I’d submit that ROTC coursework is far more useful, rigorous, demanding, and critical than Professor Bernstein is willing to admit.

Apologies for the length of this rant.  But it really got under my skin.  Craig.

22 thoughts on “So ROTC is not Allowed?”

  1. No need to apologize Craig. Bernstein is an ignorant twit. Credentialed but uneducated. He needs to be called down and humiliated.

    I doubt his courses are all that rigorous. People of his ilk usually accuse people of what they themselves are guilty of.

  2. This is not a simple, one size fits all, type of situation. As I look at it, I see many different questions. First, is our military top-heavy? Do we really need all of the Military Officers, now in the military? I come at this question from the enlisted side, but I also have a very broad scope of people I knew on all levels on the military. There is no such a thing, as an unbiased opinion. Just for the record, I could never see myself writing this type of comment. But after considering my own history, I am forced to write it. The situation at Sanford is just like the canary in the mine. I find myself asking very hard questions not to you, but to me. I have no real answers, just some considerations. Second question, what is the ratio of Military Officers to Military Enlisted Personnel? Just because a person goes to college, does this make them Military Officer material? We have more and more kids going to college. I would suggest this, we have these people with a college background be brought into the enlisted ranks, first. Then, as these young people prove themselves to be Military Material and being promoted through the standard Enlisted Ranks, this becomes the place from where you pull your new officers. I do think there is a place for the colleges. They can provide the training for our Military Personnel, but from within the Military structure. We must understand as time goes along, there will be massive changes to our Military. The colleges should be required to find ways to work with the Military, if they want ANY funding, in any format. The last problem is this, how do we deal with the people who have already planned for a career in the US Military?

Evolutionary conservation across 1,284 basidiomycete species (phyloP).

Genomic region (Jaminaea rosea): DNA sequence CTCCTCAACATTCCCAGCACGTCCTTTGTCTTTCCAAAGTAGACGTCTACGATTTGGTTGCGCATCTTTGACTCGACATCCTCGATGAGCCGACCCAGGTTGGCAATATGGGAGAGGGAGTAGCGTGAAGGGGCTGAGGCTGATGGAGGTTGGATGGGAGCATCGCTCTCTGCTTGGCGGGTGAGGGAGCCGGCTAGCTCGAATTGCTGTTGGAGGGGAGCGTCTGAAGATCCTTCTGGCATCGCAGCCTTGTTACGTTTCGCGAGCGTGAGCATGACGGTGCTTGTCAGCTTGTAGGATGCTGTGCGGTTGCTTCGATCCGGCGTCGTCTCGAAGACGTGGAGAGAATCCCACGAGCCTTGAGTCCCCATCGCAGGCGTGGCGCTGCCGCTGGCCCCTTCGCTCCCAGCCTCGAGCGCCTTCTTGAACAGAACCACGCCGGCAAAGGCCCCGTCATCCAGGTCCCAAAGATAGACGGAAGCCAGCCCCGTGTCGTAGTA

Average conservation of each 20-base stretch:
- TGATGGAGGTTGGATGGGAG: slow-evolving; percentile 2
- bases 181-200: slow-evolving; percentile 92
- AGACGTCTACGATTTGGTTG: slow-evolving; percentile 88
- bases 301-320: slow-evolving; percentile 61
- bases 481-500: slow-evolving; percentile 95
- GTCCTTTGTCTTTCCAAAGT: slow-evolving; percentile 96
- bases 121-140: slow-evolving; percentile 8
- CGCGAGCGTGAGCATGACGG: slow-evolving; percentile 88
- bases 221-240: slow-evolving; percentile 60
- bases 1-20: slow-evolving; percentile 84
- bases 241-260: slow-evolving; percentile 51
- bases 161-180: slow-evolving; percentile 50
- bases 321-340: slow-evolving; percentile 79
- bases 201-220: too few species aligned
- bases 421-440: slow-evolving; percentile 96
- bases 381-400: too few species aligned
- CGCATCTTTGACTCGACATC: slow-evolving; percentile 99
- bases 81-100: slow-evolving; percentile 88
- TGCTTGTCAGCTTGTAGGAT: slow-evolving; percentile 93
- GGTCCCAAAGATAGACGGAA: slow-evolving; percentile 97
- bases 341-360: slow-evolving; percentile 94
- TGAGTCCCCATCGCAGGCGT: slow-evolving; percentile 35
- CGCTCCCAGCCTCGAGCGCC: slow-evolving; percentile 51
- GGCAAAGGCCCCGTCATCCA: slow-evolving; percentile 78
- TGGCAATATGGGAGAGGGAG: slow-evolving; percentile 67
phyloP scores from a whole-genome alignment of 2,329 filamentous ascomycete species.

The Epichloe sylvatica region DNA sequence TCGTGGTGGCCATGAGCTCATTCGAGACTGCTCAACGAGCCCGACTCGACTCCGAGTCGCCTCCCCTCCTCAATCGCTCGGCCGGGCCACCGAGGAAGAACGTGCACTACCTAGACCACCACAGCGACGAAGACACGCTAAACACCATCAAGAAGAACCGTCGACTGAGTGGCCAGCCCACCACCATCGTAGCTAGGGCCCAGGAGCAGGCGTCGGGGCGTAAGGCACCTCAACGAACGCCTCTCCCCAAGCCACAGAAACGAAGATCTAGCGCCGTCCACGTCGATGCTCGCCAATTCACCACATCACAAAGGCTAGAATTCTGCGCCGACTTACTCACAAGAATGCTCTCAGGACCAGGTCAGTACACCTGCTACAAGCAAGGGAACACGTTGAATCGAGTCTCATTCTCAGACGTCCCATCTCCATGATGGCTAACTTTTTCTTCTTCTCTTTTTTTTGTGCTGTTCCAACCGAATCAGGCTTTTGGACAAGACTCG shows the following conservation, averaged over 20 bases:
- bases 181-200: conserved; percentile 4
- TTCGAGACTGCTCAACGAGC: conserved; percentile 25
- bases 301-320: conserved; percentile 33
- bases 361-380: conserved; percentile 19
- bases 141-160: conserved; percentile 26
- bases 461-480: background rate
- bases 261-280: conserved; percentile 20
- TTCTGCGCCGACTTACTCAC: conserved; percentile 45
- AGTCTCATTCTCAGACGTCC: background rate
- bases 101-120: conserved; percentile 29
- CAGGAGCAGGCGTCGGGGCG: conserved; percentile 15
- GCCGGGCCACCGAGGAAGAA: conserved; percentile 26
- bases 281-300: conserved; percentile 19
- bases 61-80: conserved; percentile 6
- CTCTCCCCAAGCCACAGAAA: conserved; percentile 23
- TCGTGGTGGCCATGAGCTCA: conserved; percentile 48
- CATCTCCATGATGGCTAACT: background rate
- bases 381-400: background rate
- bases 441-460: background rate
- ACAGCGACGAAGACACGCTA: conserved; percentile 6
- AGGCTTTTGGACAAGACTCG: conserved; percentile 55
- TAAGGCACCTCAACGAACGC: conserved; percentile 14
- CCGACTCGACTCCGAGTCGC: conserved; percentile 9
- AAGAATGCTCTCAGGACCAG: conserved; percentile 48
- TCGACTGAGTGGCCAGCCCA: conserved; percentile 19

I will not suggest that this is an easy answer, but we must start somewhere. We must realize this, the demand for a solution did not happen recently. The demand actually started many years ago, when we first entered Iraq. I respect both Brad and Lex, for allowing the discussion to continue.

    1. My opinion, and that is all it is – based on 20 some odd years in and around the military, is that the US military does not have a problem with the ratio of junior officers to enlisted personnel. In fact, if anything looking at the historical references the US military is actually lean on junior officers to the determent of many enlisted ranks. Attrition among the junior officer corps is always high. And that does much to trim the numbers naturally up the rank structure.

      On the other hand, the rank structure above O-5 is screwed to be top heavy. Much of that is a cold war hangover. We intended to fight WW II all over again and wanted plenty of seasoned regular military leadership to expand a draftee army. Might have made sense in 1950. Was clearly out of date by 1975. Has given us a secession of “staff oriented” generals and admirals.

      The solution I offer is more ROTC detachments with smaller numbers. I’d also cut down the numbers in the service academies. As you say, not everyone with a college degree gets a commission. But a college degree comes in handy for someone with a commission. The OCS system should mesh into ROTC programs to ensure all 2nd LTs, no matter what their source, have the sheepskin.

      I’d also turn around and revamp, direct, and push the “troops to teachers” program. In the current form it is a joke. If there is anyplace we need more veterans involved it is with the education system (er…excepting maybe the legislative process). While I don’t carry the delusion that all veterans are of a certain political persuasion. I do find that the vast majority better understand concepts such as integrity, responsibility, and morality.